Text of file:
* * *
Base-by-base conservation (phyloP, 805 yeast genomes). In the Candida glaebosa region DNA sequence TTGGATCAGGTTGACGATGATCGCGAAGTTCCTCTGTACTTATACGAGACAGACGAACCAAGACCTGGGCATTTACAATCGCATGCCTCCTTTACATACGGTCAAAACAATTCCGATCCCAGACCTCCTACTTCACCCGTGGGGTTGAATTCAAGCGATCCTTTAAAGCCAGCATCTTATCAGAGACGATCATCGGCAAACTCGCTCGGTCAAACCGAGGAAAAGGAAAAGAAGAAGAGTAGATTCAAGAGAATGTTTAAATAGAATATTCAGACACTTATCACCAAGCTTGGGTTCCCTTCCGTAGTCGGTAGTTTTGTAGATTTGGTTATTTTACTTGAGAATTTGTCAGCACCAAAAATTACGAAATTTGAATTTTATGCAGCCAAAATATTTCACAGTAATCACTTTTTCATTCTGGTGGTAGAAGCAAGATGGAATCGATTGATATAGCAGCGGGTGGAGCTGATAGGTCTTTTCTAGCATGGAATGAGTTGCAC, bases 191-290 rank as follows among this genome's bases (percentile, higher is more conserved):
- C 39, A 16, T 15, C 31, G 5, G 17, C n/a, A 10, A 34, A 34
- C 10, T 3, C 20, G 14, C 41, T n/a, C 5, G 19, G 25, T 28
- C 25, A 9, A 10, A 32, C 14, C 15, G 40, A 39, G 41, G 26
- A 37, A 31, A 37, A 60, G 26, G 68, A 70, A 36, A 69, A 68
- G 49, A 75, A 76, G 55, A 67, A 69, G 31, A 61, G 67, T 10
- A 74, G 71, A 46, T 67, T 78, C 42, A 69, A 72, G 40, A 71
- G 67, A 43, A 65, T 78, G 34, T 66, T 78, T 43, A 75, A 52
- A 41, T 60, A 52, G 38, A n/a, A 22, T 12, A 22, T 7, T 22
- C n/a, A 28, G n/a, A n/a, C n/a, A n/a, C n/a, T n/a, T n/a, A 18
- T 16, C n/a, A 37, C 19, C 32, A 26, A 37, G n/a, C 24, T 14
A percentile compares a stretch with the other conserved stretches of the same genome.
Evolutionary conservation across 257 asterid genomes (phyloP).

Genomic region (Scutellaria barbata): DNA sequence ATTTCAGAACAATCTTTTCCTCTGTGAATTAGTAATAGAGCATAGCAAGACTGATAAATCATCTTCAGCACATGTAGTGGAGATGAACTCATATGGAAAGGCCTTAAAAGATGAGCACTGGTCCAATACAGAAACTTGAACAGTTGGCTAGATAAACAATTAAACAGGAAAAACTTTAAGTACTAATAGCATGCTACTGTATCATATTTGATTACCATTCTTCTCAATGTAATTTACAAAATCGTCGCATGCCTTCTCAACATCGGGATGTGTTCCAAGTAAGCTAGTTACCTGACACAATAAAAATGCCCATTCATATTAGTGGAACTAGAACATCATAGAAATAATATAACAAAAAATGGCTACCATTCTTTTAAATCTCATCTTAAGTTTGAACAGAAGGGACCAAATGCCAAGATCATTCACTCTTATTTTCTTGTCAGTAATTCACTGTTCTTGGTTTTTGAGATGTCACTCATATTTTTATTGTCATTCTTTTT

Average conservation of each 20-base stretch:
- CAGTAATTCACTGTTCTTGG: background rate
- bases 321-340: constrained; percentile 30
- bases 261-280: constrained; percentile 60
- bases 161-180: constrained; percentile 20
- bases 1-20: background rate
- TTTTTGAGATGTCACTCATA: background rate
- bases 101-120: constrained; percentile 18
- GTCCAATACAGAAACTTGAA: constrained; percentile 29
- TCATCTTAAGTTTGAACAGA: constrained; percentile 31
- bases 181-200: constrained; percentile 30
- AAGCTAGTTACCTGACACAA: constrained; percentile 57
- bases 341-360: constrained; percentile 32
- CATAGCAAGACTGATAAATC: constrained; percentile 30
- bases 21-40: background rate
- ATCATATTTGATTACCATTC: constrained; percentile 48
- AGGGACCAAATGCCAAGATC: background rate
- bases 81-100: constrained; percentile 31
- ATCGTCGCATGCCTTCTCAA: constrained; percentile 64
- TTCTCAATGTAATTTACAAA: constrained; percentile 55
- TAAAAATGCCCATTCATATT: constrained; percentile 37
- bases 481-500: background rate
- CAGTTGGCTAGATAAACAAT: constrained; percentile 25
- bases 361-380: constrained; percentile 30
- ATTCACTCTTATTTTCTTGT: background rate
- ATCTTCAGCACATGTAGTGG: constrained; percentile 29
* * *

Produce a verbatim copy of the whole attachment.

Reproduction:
Base-by-base conservation (phyloP, 805 yeast genomes). In the Candida glaebosa region DNA sequence TTGGATCAGGTTGACGATGATCGCGAAGTTCCTCTGTACTTATACGAGACAGACGAACCAAGACCTGGGCATTTACAATCGCATGCCTCCTTTACATACGGTCAAAACAATTCCGATCCCAGACCTCCTACTTCACCCGTGGGGTTGAATTCAAGCGATCCTTTAAAGCCAGCATCTTATCAGAGACGATCATCGGCAAACTCGCTCGGTCAAACCGAGGAAAAGGAAAAGAAGAAGAGTAGATTCAAGAGAATGTTTAAATAGAATATTCAGACACTTATCACCAAGCTTGGGTTCCCTTCCGTAGTCGGTAGTTTTGTAGATTTGGTTATTTTACTTGAGAATTTGTCAGCACCAAAAATTACGAAATTTGAATTTTATGCAGCCAAAATATTTCACAGTAATCACTTTTTCATTCTGGTGGTAGAAGCAAGATGGAATCGATTGATATAGCAGCGGGTGGAGCTGATAGGTCTTTTCTAGCATGGAATGAGTTGCAC, bases 191-290 rank as follows among this genome's bases (percentile, higher is more conserved):
- C 39, A 16, T 15, C 31, G 5, G 17, C n/a, A 10, A 34, A 34
- C 10, T 3, C 20, G 14, C 41, T n/a, C 5, G 19, G 25, T 28
- C 25, A 9, A 10, A 32, C 14, C 15, G 40, A 39, G 41, G 26
- A 37, A 31, A 37, A 60, G 26, G 68, A 70, A 36, A 69, A 68
- G 49, A 75, A 76, G 55, A 67, A 69, G 31, A 61, G 67, T 10
- A 74, G 71, A 46, T 67, T 78, C 42, A 69, A 72, G 40, A 71
- G 67, A 43, A 65, T 78, G 34, T 66, T 78, T 43, A 75, A 52
- A 41, T 60, A 52, G 38, A n/a, A 22, T 12, A 22, T 7, T 22
- C n/a, A 28, G n/a, A n/a, C n/a, A n/a, C n/a, T n/a, T n/a, A 18
- T 16, C n/a, A 37, C 19, C 32, A 26, A 37, G n/a, C 24, T 14
A percentile compares a stretch with the other conserved stretches of the same genome.
Evolutionary conservation across 257 asterid genomes (phyloP).

Genomic region (Scutellaria barbata): DNA sequence ATTTCAGAACAATCTTTTCCTCTGTGAATTAGTAATAGAGCATAGCAAGACTGATAAATCATCTTCAGCACATGTAGTGGAGATGAACTCATATGGAAAGGCCTTAAAAGATGAGCACTGGTCCAATACAGAAACTTGAACAGTTGGCTAGATAAACAATTAAACAGGAAAAACTTTAAGTACTAATAGCATGCTACTGTATCATATTTGATTACCATTCTTCTCAATGTAATTTACAAAATCGTCGCATGCCTTCTCAACATCGGGATGTGTTCCAAGTAAGCTAGTTACCTGACACAATAAAAATGCCCATTCATATTAGTGGAACTAGAACATCATAGAAATAATATAACAAAAAATGGCTACCATTCTTTTAAATCTCATCTTAAGTTTGAACAGAAGGGACCAAATGCCAAGATCATTCACTCTTATTTTCTTGTCAGTAATTCACTGTTCTTGGTTTTTGAGATGTCACTCATATTTTTATTGTCATTCTTTTT

Average conservation of each 20-base stretch:
- CAGTAATTCACTGTTCTTGG: background rate
- bases 321-340: constrained; percentile 30
- bases 261-280: constrained; percentile 60
- bases 161-180: constrained; percentile 20
- bases 1-20: background rate
- TTTTTGAGATGTCACTCATA: background rate
- bases 101-120: constrained; percentile 18
- GTCCAATACAGAAACTTGAA: constrained; percentile 29
- TCATCTTAAGTTTGAACAGA: constrained; percentile 31
- bases 181-200: constrained; percentile 30
- AAGCTAGTTACCTGACACAA: constrained; percentile 57
- bases 341-360: constrained; percentile 32
- CATAGCAAGACTGATAAATC: constrained; percentile 30
- bases 21-40: background rate
- ATCATATTTGATTACCATTC: constrained; percentile 48
- AGGGACCAAATGCCAAGATC: background rate
- bases 81-100: constrained; percentile 31
- ATCGTCGCATGCCTTCTCAA: constrained; percentile 64
- TTCTCAATGTAATTTACAAA: constrained; percentile 55
- TAAAAATGCCCATTCATATT: constrained; percentile 37
- bases 481-500: background rate
- CAGTTGGCTAGATAAACAAT: constrained; percentile 25
- bases 361-380: constrained; percentile 30
- ATTCACTCTTATTTTCTTGT: background rate
- ATCTTCAGCACATGTAGTGG: constrained; percentile 29